Thursday, November 01, 2007

Carretera Austral Part 4: La Junta - Puerto Aysén

Originally posted to El Cantar de la Lluvia on Wednesday, March 07, 2007

Day 7: La Junta, Reserva Nacional Rosselot, Parque Nacional Queulat, Ventisquero Colgante, Piedra del Gato, Puerto Aysén.

We left La Junta at the usual time, around midday, and made our way towards Puyuhuapi. Here we bought expensive petrol from a very grumpy man. Camilo made some inquiries at the tourist office while I looked at the things pinned to the walls of the nice wood building. Children's drawings celebrating Puyuhuapi's anniversary, the reproduction of an interview with one of the last surviving original founding colonists.

There were three of them, from Sudetenland, seeking new opportunities. At some point they settled at the end of a long fjord and installed a carpet factory. In the middle of scarcely-populated, densely-overgrown Southern Chile. Sounds like something Douglas Adams would have made up.

A view of Canal Puyuhuapi. That's salt water, son.

We set off again, having decided not to purchase a carpet.

The memories I have of the Parque Nacional Queulat are of dense vegetation, pervasive damp, green mountains with caps of snow and blue ice, almost like Machu Picchu's surroundings (sans ice and snow). And in the middle of it, the Ventisquero Colgante, the hanging glacier. There are three paths, the longest one takes you a few hours and leads right up to the lake where fresh ice crashes down occasionally onto the floes below. That's the best one, said the park ranger. We looked at each other and decided to take the 10 minute path instead.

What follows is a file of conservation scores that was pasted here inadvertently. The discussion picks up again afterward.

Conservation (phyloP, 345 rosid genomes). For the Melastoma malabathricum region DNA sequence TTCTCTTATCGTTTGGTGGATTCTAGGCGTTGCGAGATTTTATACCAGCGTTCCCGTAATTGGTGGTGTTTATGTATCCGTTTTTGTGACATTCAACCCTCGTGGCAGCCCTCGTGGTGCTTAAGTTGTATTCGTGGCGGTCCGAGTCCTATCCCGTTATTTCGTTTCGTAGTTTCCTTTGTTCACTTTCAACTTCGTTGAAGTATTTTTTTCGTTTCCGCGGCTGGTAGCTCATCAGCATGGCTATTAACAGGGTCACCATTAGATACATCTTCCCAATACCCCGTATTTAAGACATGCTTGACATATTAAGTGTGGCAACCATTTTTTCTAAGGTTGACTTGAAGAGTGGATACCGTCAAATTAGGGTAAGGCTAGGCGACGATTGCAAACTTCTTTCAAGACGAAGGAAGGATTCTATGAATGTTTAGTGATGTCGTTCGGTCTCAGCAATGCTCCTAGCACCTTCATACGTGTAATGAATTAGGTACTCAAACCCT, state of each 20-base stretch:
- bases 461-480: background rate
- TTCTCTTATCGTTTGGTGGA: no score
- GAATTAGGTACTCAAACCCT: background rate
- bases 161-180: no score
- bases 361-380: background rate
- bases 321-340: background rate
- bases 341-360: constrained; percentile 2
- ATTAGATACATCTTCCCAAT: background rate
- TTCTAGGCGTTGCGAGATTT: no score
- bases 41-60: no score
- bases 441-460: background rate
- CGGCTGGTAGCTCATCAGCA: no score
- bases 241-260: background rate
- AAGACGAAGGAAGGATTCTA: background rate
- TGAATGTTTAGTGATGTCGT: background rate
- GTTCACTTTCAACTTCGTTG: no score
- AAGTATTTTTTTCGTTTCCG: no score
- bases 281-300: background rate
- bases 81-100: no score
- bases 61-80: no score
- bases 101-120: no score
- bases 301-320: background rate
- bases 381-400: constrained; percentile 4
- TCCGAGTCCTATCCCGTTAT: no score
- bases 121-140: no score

During this exchange, Tom still had his helmet on, and was sitting between us on his bike. This was to avoid the higher price for foreigners, a policy Chile's national parks have recently instituted. There's a lot to say in favour and a lot to say against this, so I'll just leave it at that. But Tom just nodded away at our fast chilean chattering with the park ranger, and when we went through the gate, I blocked the view of his license plate. 

This is the foot bridge that leads to the longest trail. 

Camilo and Tom. 

More dead trees. You'll be seeing more of this as the trip progresses. 

On the way down to yet another waterfall in Parque Queulat. 

And as we went up and up and up a switchbacking climb, this is what was on the other hillside, facing us. 

And further on:

Ah, yes, La Piedra el Gato. Cat stone. Beneath the bridge you can see part of the original road. 

Another picture from, that shows the initial construction work taking place in 1979. Originally, the idea was to make a semi-tunnel.

The quality of the rock determined that the best alternative was to make an open cut. One can see construction work in the highest part of the cut. The height of the cut was 120 metres and it was 200 metres in length.  This task presented a very large risk to workers; four lives were lost.  (Source:

See the little people on the dark, slick rock?

We stopped on the bridge to wait for Tom. We were hungry. Camilo had one of those emergency ration gels, I think it was called Power Gel. He declared it disgusting. I decided to try it. It was like concentrated banana yoghurt or something. Before giving me the whole pack, he ate some more of the paste, and retched a few times. "You really find it so unpleasant?" I asked. "No, it tastes like milk, and I'm lactose intolerant" said he. Hm....